In 1965, Intel cofounder Gordon Moore predicted “the number of transistors incorporated into a chip will approximately double every 24 months.”[1]  What would later be coined as “Moore’s Law,” proved true in the following decades.  Futurist Ray Kurzweil would subsequently refer to this rapid acceleration of technological advancement as the “Law of Accelerating Returns.”  Kurzweil predicts that in the 21st century, humans will achieve 1,000 times the technological advancement of the 20th century.[2] 

In the era of Coronavirus and “social distancing” law firms and businesses have had to utilize available technologies to move entire workforces into a work-from-home model.  Of particular concern, many of these employees are non-exempt hourly wage earners.  Done at rushed pace and in a haphazard manner, there has been little time to contemplate the legal ramifications of socially distant employees.  For example, how do I ensure employees take required breaks?  How do I track employee overtime?  Do I have to reimburse employees for internet access?  What steps must I take to keep customer data protected now that employees are using home computers and home networks?  What kind of duty do I have to my employees to make sure they maintain a safe and healthy work environment at their homes in terms of COVID-19?

Further complicating these inquiries, depending on the state or states where your employees are located, a single business may be expected to comply with multiple sets of rules at the state and local level.  In such instances, it may be easiest to establish uniform policies which satisfy the most-restrictive rule of the varying jurisdictions.  For example, where an employee works from a jurisdiction with both a state and local minimum wage (i.e. San Francisco), the employee is likely entitled to the higher minimum wage.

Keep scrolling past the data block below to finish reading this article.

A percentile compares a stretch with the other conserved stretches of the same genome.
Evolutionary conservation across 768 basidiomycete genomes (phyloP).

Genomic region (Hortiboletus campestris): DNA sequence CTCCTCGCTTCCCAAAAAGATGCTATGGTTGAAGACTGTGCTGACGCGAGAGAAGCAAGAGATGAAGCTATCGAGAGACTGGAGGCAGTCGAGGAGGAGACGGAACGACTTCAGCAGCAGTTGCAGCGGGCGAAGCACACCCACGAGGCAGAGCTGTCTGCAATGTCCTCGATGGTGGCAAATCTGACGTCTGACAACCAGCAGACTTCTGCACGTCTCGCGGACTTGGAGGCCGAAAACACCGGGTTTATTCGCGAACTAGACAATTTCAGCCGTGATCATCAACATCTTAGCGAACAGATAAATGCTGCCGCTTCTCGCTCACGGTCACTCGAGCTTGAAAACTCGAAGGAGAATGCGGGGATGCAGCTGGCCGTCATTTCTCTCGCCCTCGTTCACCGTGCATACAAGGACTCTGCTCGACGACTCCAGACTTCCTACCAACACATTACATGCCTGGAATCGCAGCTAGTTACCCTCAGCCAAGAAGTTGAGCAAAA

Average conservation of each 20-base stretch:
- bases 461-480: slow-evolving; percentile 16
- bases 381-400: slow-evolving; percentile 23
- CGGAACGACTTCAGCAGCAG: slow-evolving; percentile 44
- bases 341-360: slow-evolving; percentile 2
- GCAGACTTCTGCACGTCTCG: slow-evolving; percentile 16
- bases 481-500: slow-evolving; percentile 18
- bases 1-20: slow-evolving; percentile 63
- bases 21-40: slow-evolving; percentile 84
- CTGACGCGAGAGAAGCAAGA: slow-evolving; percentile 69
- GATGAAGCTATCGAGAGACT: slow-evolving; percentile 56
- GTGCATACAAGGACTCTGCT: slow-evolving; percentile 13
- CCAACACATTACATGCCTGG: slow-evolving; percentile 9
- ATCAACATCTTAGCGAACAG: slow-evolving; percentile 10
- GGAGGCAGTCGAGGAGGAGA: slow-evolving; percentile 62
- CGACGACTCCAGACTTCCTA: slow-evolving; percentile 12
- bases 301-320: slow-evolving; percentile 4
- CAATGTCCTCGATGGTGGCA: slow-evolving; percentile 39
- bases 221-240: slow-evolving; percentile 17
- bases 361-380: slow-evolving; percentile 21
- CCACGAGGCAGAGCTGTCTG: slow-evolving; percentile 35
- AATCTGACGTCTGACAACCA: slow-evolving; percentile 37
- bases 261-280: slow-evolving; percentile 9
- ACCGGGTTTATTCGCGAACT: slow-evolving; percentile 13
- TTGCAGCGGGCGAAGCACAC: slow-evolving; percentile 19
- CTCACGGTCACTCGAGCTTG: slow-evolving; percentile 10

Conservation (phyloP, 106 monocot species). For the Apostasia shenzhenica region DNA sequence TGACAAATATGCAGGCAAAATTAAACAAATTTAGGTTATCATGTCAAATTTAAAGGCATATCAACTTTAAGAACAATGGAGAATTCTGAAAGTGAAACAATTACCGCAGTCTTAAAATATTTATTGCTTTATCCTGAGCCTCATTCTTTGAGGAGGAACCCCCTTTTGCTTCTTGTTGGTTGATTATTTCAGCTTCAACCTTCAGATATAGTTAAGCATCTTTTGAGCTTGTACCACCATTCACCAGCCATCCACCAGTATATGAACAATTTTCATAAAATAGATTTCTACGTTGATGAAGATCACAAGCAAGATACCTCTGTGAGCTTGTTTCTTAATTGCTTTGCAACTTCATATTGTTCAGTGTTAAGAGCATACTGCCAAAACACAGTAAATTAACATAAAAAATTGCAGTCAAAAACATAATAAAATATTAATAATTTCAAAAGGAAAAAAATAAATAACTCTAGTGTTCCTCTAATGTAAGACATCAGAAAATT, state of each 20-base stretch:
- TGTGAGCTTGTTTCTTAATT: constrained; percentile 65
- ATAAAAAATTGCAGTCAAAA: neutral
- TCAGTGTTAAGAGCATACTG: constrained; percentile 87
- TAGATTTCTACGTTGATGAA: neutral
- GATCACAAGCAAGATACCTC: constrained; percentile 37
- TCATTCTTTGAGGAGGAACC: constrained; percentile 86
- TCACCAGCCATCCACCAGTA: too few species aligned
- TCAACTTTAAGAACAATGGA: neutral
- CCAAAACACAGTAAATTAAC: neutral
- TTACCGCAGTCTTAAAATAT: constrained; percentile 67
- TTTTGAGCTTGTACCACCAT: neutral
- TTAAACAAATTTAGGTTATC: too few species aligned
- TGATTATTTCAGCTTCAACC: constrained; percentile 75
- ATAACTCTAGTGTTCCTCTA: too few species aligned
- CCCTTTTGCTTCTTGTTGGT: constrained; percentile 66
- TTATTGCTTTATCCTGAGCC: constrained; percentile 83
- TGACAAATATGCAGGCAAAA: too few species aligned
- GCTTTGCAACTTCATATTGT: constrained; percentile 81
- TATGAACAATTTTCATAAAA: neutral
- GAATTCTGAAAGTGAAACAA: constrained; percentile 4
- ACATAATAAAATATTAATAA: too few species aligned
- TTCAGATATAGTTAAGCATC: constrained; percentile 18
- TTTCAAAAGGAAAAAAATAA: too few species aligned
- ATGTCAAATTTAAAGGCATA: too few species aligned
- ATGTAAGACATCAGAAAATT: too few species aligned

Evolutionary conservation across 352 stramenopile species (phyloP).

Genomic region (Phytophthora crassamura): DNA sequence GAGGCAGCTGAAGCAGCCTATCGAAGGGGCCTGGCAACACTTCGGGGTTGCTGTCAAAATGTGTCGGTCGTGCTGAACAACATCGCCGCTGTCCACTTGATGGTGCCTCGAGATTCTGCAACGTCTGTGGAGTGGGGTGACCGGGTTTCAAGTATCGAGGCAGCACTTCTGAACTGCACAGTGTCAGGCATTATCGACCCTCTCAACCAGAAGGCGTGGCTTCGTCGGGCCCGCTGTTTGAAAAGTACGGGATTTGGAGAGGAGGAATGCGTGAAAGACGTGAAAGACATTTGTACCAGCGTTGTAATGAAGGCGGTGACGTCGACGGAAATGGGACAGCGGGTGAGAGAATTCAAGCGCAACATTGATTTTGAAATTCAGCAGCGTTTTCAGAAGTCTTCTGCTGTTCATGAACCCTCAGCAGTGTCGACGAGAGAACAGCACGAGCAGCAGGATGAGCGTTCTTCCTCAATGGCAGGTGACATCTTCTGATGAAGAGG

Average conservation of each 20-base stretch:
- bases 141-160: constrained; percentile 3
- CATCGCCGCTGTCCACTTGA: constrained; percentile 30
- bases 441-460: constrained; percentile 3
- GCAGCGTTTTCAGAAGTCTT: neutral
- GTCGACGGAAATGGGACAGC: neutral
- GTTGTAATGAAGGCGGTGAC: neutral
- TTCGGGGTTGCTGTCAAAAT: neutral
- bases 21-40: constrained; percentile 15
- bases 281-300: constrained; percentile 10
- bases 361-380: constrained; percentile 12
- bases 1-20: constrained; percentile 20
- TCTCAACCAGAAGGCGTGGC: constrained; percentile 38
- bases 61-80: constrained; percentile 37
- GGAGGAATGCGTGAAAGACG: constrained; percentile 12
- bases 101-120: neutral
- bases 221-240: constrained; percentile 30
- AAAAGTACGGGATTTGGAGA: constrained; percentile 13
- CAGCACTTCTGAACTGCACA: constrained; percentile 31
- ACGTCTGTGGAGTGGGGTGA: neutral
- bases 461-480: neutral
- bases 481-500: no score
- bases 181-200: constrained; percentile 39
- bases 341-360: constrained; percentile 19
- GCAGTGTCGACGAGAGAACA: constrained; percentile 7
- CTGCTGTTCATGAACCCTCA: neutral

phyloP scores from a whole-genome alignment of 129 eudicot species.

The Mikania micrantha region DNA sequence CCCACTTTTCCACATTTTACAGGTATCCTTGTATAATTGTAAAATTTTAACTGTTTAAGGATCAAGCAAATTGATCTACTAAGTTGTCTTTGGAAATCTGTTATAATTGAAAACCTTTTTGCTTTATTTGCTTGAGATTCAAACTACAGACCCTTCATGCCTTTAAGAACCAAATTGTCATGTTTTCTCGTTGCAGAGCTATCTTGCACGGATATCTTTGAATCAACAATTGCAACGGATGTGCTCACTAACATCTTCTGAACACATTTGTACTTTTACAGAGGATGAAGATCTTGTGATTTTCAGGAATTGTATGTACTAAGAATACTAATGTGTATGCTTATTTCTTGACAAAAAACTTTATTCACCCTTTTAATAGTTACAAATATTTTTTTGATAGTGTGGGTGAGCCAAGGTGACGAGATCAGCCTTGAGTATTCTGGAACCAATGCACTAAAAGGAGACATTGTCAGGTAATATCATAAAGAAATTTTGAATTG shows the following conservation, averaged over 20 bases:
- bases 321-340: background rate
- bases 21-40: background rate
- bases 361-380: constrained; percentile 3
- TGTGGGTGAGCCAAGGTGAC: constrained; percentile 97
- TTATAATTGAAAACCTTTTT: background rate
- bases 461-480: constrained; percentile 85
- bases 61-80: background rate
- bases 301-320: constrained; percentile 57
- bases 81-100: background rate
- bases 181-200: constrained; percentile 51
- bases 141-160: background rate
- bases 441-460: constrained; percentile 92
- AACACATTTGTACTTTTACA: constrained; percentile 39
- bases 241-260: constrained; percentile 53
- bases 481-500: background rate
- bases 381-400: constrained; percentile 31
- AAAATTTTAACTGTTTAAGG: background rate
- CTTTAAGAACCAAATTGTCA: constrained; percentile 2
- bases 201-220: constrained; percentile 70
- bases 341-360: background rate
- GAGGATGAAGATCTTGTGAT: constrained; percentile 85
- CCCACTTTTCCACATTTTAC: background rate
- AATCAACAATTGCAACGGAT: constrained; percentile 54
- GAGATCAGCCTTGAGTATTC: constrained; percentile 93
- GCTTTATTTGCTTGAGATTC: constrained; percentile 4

Just as technology has facilitated employees to work remotely, it can also be used to assist employers and employees to remain compliant with federal, state and local laws as they do so.  Follows is a discussion of just some of the questions that may come up as your employees begin to work remotely.

  • How do I ensure my non-exempt employees take required breaks while they work from home?

California Labor Code section 512 requires employers to permit and authorize non-exempt employees to take 10-minute rest breaks for every four hours worked and a 30-minute meal period if an employee works more than five hours per day.  If an employer fails to provide such a rest or meal period, the employer shall pay an additional hour of pay to the employee. Brinker Restaurant Corp. v. Superior Court, 53 Cal. 4th 1004, 1018 (2012), citing Murphy v. Kenneth Cole Productions, Inc. 40 Cal. 4th 1094, 1114 (2007); Cal. Lab. Code § 226.7.  Although these monetary damages could add up and be significant, in the midst of a pandemic, even more important than the risk of paying additional wages is the risk of pushing the mental health of already stressed workers to the brink of what they can handle.